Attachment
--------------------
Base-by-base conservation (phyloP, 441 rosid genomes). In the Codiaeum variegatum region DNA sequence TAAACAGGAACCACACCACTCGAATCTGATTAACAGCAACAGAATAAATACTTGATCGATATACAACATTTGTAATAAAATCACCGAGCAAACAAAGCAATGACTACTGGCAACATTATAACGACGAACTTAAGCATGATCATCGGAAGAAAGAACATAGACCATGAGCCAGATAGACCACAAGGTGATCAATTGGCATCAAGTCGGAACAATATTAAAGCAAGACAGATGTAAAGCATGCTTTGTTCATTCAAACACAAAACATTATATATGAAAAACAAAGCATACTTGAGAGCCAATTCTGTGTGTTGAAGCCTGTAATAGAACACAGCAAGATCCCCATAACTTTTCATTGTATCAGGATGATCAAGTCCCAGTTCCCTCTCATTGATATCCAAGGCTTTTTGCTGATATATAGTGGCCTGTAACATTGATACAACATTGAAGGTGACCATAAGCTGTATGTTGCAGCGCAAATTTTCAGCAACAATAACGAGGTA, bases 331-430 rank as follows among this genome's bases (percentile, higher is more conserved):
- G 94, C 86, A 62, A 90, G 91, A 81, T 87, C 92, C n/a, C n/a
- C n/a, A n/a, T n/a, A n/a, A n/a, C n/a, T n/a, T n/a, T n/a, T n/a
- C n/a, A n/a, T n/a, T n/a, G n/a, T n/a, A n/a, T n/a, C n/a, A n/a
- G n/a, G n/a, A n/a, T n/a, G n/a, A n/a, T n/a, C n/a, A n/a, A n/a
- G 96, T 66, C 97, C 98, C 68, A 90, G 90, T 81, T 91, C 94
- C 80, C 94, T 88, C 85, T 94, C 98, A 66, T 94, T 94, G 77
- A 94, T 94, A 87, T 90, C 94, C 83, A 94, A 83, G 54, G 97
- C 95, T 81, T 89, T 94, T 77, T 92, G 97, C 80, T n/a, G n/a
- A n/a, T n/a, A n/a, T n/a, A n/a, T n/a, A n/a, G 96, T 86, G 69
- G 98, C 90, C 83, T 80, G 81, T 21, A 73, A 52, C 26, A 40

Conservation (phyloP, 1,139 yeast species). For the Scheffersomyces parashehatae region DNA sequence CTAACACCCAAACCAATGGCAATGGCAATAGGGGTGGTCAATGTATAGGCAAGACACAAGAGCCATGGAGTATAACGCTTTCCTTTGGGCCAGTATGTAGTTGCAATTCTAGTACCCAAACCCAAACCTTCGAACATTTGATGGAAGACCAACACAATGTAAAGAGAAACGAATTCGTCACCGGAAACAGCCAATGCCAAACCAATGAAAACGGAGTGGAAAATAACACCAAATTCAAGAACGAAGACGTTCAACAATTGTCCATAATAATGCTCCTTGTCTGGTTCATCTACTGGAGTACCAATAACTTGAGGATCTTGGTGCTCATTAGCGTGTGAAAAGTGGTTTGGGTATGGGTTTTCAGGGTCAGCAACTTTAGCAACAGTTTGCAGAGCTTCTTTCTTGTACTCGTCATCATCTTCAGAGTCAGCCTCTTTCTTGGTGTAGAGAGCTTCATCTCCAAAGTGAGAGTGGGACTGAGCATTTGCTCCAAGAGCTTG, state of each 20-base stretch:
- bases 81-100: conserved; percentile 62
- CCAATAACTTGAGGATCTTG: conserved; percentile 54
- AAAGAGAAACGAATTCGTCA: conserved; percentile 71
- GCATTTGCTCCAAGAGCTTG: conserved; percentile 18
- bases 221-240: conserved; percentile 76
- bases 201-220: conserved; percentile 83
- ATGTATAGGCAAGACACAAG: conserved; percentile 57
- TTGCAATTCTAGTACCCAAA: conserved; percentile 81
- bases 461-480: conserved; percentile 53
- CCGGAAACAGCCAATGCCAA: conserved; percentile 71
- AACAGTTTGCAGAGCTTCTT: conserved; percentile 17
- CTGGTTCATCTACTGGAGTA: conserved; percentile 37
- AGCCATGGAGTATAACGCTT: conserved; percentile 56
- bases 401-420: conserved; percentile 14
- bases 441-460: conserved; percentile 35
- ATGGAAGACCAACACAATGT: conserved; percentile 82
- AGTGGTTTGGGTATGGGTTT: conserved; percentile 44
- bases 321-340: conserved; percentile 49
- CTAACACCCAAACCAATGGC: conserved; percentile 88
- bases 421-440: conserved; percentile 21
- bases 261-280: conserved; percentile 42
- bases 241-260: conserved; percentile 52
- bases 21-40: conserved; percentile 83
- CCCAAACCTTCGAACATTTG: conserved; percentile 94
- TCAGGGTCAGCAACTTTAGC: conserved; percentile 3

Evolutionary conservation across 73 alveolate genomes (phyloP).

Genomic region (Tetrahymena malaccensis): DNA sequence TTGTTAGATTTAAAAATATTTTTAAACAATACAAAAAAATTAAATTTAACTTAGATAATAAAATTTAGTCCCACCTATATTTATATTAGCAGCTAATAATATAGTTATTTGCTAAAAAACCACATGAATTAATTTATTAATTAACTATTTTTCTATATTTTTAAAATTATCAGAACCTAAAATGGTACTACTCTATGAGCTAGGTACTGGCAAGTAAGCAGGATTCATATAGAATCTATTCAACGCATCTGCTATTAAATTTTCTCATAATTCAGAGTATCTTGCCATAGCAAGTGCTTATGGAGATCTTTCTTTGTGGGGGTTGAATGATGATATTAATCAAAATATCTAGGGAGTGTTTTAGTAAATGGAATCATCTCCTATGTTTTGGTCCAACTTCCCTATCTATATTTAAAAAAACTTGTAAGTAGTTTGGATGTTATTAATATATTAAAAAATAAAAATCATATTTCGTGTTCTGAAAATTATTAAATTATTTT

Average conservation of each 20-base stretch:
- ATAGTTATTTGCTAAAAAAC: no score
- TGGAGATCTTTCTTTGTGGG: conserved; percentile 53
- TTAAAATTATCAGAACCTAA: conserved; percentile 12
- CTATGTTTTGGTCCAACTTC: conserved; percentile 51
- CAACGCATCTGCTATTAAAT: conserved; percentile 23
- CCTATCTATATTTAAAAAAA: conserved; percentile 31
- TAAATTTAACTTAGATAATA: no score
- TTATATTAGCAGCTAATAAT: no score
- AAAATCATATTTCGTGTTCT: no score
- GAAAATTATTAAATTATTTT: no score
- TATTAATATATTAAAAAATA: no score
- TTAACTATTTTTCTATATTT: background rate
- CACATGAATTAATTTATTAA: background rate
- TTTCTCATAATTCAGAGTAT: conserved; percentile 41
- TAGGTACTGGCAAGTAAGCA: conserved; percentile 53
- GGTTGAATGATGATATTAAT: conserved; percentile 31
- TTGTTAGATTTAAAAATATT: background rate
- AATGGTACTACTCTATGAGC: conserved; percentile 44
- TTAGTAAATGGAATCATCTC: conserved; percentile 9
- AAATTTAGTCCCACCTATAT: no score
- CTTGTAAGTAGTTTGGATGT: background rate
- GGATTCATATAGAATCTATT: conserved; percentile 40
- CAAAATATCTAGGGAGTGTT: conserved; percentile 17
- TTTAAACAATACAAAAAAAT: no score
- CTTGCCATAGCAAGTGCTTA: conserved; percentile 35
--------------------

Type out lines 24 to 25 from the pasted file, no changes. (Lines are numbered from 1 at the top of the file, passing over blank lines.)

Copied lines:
- CTGGTTCATCTACTGGAGTA: conserved; percentile 37
- AGCCATGGAGTATAACGCTT: conserved; percentile 56